On inspection, the Acting City Engineer, Mr W.J. Houghton, maintained that ‘the walls are roughly plastered, woodwork defective, concrete floors and paving in the yard need to be hacked up and re-laid ... the W.C. is defective and all woodwork etc. needs to be repainted.’ He questioned whether ‘repair is economic or whether the nuisance can only be removed by demolition’. (Report by W.J. Houghton, 28/10/1935 in KAB, 3/CT, 4/2/1/1/1327).

The final decision to repair or demolish became the task of the Medical Officer of Health, Mr Tom Shaddick Higgins. He was in support of Houghton, arguing that the property was:

‘..damp, paving broken, drains leaky; infested with bugs and rats. The premises are occupied by coloured people and natives for dwelling-house purposes as one five-room letting and ten single room lettings (31 occupants). Two rooms overcrowded, one room is used as a kitchen it is contact with one toilet. No kitchen in single-room lettings cooking is done in their sleeping rooms by oil stoves.’(sic) (Report by W.J. Houghton, 28/10/1935 in WCAR, KAB, 3/CT, 4/2/1/1/1327)

Three months later, Mr Dervies was summoned to court and the rear part of the building was declared a slum. However, the City Council was still not satisfied and, a few months later, proposed to acquire the land by agreement or expropriation. In March 1937, an agreement was reached and a new Deed of Transfer was issued. Demolition of the rear part of the building was only completed in 1940. The Effendi family continued to live on the property, even though the City Council owned the property. When Mr Gamat Dervies Effendi died on 28 July 1940, his wife and children continued to reside there, until it was declared a National Monument in the late 1960s. Restoration of the house started in the 1970s.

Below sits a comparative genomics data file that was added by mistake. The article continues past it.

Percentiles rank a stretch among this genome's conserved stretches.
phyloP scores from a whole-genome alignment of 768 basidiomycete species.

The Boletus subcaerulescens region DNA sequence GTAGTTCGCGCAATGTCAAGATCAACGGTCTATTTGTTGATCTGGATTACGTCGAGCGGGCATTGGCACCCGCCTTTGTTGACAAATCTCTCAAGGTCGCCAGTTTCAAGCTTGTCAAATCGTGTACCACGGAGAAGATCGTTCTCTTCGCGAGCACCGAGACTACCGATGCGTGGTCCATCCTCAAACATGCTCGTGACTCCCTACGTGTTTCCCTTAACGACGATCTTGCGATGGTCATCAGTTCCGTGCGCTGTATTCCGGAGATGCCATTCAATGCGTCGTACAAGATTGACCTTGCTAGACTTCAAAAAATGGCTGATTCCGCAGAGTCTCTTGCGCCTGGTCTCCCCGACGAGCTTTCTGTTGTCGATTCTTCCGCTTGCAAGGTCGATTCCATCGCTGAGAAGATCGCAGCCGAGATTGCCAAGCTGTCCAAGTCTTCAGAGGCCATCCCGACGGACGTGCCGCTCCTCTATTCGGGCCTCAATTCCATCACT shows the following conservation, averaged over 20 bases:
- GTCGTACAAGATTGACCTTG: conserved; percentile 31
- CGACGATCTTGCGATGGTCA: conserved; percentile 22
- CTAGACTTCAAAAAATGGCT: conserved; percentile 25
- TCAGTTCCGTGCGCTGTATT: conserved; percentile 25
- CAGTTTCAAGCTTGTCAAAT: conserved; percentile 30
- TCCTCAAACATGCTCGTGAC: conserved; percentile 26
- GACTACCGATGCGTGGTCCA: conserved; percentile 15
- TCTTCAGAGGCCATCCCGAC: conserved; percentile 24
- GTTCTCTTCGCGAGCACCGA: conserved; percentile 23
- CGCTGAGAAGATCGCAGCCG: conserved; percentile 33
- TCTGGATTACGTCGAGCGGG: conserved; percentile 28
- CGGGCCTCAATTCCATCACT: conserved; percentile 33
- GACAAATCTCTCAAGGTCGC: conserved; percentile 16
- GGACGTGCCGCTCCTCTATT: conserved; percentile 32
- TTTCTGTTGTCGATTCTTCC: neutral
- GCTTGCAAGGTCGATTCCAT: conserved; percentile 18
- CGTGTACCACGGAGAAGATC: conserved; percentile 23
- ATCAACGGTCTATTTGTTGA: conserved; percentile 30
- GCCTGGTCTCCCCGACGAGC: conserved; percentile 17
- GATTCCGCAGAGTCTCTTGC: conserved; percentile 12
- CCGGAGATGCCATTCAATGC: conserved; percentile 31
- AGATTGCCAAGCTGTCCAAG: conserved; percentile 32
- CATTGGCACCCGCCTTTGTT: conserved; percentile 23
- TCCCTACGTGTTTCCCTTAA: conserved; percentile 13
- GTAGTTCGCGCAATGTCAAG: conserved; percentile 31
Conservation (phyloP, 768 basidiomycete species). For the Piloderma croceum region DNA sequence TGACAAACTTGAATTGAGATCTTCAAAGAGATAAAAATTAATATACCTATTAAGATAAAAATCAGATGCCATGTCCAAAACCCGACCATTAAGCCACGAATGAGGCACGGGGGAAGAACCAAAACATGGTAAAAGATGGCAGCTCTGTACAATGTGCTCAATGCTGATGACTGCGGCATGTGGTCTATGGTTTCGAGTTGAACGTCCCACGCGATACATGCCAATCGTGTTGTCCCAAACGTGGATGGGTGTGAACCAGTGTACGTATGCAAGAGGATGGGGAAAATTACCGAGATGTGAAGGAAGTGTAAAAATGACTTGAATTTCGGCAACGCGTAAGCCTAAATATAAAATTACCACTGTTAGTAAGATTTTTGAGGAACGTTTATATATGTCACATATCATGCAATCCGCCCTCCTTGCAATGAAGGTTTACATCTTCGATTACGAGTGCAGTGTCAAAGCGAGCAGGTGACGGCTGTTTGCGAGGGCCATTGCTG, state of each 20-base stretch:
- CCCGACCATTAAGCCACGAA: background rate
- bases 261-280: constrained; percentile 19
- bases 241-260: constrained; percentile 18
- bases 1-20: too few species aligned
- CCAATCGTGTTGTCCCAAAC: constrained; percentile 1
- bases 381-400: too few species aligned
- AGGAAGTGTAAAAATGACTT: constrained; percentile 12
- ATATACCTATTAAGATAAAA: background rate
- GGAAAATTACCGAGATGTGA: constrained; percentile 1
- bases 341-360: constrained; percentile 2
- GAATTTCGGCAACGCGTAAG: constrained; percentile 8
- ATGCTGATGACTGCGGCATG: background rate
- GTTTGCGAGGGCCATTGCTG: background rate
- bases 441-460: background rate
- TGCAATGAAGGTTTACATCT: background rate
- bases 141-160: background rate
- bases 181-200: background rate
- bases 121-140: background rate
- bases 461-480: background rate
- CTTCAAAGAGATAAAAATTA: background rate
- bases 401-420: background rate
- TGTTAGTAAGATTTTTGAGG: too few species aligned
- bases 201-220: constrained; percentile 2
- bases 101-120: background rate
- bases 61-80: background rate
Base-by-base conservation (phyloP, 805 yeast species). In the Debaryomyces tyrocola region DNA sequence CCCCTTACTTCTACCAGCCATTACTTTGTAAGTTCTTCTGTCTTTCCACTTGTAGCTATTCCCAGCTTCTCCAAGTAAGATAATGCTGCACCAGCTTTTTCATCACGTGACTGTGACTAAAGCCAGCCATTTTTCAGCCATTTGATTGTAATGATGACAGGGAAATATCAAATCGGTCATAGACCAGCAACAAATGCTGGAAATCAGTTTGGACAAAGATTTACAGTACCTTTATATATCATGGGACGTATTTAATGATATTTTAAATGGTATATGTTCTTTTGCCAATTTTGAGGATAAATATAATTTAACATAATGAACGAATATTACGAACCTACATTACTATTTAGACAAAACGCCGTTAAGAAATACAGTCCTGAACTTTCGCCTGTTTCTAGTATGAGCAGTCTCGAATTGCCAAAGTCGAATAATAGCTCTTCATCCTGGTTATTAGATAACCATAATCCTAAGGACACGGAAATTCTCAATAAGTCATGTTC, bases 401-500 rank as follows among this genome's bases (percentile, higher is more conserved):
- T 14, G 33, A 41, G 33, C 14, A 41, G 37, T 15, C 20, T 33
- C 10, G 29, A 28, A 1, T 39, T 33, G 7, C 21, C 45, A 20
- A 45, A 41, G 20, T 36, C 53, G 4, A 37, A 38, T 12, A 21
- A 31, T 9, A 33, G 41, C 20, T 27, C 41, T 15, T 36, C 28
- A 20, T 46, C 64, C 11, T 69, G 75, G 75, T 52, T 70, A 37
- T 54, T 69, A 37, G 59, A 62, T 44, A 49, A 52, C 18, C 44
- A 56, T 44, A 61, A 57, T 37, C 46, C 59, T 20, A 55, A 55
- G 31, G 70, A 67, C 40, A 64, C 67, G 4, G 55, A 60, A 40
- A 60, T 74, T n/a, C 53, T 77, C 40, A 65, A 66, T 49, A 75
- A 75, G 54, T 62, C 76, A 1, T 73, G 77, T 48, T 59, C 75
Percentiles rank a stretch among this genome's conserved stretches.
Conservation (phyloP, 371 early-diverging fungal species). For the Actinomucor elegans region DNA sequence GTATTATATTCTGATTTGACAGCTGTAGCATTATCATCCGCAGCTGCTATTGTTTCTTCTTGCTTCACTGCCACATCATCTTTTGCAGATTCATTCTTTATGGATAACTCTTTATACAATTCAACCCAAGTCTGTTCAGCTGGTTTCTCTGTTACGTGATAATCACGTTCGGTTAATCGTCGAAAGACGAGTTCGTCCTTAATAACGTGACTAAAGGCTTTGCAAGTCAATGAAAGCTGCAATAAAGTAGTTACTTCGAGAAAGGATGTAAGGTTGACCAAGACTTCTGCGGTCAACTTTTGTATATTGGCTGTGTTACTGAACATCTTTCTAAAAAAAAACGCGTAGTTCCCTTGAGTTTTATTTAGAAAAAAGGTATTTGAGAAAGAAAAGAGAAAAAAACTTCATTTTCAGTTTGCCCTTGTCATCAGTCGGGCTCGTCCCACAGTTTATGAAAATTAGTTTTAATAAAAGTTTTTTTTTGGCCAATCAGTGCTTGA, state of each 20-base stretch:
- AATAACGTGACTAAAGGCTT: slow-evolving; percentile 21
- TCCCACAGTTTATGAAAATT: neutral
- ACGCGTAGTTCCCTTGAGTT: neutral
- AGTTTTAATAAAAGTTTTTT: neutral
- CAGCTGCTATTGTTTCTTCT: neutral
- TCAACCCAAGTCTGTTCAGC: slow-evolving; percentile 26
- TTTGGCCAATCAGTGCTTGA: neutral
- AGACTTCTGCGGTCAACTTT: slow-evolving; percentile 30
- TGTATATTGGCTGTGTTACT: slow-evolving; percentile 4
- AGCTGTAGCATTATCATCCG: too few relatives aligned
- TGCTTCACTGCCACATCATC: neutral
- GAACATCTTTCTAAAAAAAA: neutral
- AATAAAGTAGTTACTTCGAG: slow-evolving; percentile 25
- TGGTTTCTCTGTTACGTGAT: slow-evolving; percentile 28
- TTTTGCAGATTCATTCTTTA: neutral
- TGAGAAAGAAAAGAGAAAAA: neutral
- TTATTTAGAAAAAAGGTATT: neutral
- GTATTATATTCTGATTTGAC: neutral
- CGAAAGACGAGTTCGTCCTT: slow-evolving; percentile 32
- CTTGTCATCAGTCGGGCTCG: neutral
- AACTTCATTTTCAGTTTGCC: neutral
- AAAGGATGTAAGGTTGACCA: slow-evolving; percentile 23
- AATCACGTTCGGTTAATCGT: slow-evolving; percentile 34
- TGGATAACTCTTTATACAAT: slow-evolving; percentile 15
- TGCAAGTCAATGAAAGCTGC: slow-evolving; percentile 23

Social and religious life in the Bo-Kaap

During the seventeenth and eighteenth centuries, slave owners at the Cape did little to encourage slaves to embrace Christianity and Islam, increasingly, was regarded by slaves as a religion of freedom. After the Batavian government granted religious freedom in 1804, the influence of Imams grew in Cape Town and the number of Muslim slaves also rose significantly. By 1824, there were two mosques, five prayer rooms and four madressas (Muslim schools) in the Bo-Kaap. Mosques originally looked like ordinary buildings, and minarets were only added in the mid-1800s.